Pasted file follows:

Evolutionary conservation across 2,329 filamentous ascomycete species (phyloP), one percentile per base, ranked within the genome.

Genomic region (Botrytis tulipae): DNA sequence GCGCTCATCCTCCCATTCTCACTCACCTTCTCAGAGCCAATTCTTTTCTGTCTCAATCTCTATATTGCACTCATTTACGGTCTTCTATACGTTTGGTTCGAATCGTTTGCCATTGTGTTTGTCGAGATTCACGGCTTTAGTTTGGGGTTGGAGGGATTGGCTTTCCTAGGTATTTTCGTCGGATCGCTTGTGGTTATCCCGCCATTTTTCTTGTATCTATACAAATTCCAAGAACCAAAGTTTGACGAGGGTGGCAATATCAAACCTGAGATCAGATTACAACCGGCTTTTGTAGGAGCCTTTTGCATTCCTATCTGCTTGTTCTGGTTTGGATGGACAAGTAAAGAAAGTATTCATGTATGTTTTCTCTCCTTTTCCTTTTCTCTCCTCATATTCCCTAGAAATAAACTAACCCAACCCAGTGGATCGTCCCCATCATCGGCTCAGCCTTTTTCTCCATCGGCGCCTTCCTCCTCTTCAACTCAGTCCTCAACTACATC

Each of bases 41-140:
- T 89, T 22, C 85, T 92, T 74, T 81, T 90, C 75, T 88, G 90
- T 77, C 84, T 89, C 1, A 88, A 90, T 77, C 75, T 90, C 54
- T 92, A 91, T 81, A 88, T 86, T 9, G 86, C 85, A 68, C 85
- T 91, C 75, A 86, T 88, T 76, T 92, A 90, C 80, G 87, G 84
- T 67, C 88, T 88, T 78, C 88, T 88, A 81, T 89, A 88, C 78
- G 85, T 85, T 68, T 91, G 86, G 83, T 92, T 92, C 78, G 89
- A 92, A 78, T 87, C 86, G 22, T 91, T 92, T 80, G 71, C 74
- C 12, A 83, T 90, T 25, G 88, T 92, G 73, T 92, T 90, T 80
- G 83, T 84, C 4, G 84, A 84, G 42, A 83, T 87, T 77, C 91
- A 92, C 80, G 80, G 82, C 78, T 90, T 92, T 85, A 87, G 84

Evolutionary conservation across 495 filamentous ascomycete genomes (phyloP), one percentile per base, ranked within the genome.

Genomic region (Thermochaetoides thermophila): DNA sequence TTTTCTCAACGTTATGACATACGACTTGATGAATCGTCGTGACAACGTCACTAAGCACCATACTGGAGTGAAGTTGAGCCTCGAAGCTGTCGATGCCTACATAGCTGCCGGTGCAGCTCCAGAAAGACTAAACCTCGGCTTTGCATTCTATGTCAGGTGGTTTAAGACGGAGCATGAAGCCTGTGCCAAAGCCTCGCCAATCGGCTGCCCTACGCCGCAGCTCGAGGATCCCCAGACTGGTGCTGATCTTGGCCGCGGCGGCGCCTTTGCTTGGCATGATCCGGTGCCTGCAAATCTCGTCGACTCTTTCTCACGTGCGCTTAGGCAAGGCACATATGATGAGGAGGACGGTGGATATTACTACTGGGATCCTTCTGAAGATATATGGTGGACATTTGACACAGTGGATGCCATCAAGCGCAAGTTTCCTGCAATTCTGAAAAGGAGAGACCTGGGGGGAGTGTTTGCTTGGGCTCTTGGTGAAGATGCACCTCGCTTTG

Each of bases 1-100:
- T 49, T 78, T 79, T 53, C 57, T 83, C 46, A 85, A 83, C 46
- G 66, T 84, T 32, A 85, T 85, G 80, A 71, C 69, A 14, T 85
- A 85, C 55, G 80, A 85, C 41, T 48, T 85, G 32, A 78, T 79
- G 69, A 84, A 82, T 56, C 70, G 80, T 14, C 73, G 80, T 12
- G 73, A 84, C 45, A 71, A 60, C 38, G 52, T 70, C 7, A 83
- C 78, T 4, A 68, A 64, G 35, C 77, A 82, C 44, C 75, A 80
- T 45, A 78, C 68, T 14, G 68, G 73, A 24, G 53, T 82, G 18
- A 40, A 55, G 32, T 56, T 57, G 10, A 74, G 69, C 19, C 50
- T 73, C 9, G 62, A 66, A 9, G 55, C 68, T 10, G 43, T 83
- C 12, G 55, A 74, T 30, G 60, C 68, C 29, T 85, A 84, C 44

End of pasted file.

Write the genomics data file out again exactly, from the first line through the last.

Evolutionary conservation across 2,329 filamentous ascomycete species (phyloP), one percentile per base, ranked within the genome.

Genomic region (Botrytis tulipae): DNA sequence GCGCTCATCCTCCCATTCTCACTCACCTTCTCAGAGCCAATTCTTTTCTGTCTCAATCTCTATATTGCACTCATTTACGGTCTTCTATACGTTTGGTTCGAATCGTTTGCCATTGTGTTTGTCGAGATTCACGGCTTTAGTTTGGGGTTGGAGGGATTGGCTTTCCTAGGTATTTTCGTCGGATCGCTTGTGGTTATCCCGCCATTTTTCTTGTATCTATACAAATTCCAAGAACCAAAGTTTGACGAGGGTGGCAATATCAAACCTGAGATCAGATTACAACCGGCTTTTGTAGGAGCCTTTTGCATTCCTATCTGCTTGTTCTGGTTTGGATGGACAAGTAAAGAAAGTATTCATGTATGTTTTCTCTCCTTTTCCTTTTCTCTCCTCATATTCCCTAGAAATAAACTAACCCAACCCAGTGGATCGTCCCCATCATCGGCTCAGCCTTTTTCTCCATCGGCGCCTTCCTCCTCTTCAACTCAGTCCTCAACTACATC

Each of bases 41-140:
- T 89, T 22, C 85, T 92, T 74, T 81, T 90, C 75, T 88, G 90
- T 77, C 84, T 89, C 1, A 88, A 90, T 77, C 75, T 90, C 54
- T 92, A 91, T 81, A 88, T 86, T 9, G 86, C 85, A 68, C 85
- T 91, C 75, A 86, T 88, T 76, T 92, A 90, C 80, G 87, G 84
- T 67, C 88, T 88, T 78, C 88, T 88, A 81, T 89, A 88, C 78
- G 85, T 85, T 68, T 91, G 86, G 83, T 92, T 92, C 78, G 89
- A 92, A 78, T 87, C 86, G 22, T 91, T 92, T 80, G 71, C 74
- C 12, A 83, T 90, T 25, G 88, T 92, G 73, T 92, T 90, T 80
- G 83, T 84, C 4, G 84, A 84, G 42, A 83, T 87, T 77, C 91
- A 92, C 80, G 80, G 82, C 78, T 90, T 92, T 85, A 87, G 84

Evolutionary conservation across 495 filamentous ascomycete genomes (phyloP), one percentile per base, ranked within the genome.

Genomic region (Thermochaetoides thermophila): DNA sequence TTTTCTCAACGTTATGACATACGACTTGATGAATCGTCGTGACAACGTCACTAAGCACCATACTGGAGTGAAGTTGAGCCTCGAAGCTGTCGATGCCTACATAGCTGCCGGTGCAGCTCCAGAAAGACTAAACCTCGGCTTTGCATTCTATGTCAGGTGGTTTAAGACGGAGCATGAAGCCTGTGCCAAAGCCTCGCCAATCGGCTGCCCTACGCCGCAGCTCGAGGATCCCCAGACTGGTGCTGATCTTGGCCGCGGCGGCGCCTTTGCTTGGCATGATCCGGTGCCTGCAAATCTCGTCGACTCTTTCTCACGTGCGCTTAGGCAAGGCACATATGATGAGGAGGACGGTGGATATTACTACTGGGATCCTTCTGAAGATATATGGTGGACATTTGACACAGTGGATGCCATCAAGCGCAAGTTTCCTGCAATTCTGAAAAGGAGAGACCTGGGGGGAGTGTTTGCTTGGGCTCTTGGTGAAGATGCACCTCGCTTTG

Each of bases 1-100:
- T 49, T 78, T 79, T 53, C 57, T 83, C 46, A 85, A 83, C 46
- G 66, T 84, T 32, A 85, T 85, G 80, A 71, C 69, A 14, T 85
- A 85, C 55, G 80, A 85, C 41, T 48, T 85, G 32, A 78, T 79
- G 69, A 84, A 82, T 56, C 70, G 80, T 14, C 73, G 80, T 12
- G 73, A 84, C 45, A 71, A 60, C 38, G 52, T 70, C 7, A 83
- C 78, T 4, A 68, A 64, G 35, C 77, A 82, C 44, C 75, A 80
- T 45, A 78, C 68, T 14, G 68, G 73, A 24, G 53, T 82, G 18
- A 40, A 55, G 32, T 56, T 57, G 10, A 74, G 69, C 19, C 50
- T 73, C 9, G 62, A 66, A 9, G 55, C 68, T 10, G 43, T 83
- C 12, G 55, A 74, T 30, G 60, C 68, C 29, T 85, A 84, C 44